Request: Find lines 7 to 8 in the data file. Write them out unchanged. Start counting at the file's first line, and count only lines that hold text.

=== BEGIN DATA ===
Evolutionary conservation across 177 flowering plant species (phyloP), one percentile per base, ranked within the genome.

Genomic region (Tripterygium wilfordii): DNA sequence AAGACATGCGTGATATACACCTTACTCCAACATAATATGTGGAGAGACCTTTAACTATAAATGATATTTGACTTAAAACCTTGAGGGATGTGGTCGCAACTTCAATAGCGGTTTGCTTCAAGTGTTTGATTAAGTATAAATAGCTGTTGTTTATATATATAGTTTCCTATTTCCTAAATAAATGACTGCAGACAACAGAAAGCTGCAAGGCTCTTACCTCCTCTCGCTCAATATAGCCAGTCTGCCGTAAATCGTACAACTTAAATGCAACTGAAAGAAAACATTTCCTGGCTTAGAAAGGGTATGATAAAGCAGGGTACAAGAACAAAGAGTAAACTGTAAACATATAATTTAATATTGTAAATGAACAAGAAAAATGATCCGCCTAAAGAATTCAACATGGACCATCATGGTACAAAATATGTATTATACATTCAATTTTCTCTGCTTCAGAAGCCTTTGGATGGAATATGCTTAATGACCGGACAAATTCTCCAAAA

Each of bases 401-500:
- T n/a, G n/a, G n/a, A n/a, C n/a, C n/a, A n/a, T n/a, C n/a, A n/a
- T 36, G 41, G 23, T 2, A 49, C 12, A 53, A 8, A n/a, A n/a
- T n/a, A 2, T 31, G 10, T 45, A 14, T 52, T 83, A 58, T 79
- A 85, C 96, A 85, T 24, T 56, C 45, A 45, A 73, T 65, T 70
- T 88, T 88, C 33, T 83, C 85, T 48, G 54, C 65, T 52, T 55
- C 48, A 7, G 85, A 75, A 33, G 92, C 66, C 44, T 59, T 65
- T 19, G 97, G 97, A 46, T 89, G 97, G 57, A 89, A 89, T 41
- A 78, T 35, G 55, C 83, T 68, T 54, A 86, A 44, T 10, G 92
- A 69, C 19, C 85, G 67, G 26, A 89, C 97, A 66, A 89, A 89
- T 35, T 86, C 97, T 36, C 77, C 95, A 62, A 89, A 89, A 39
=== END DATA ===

- A 85, C 96, A 85, T 24, T 56, C 45, A 45, A 73, T 65, T 70
- T 88, T 88, C 33, T 83, C 85, T 48, G 54, C 65, T 52, T 55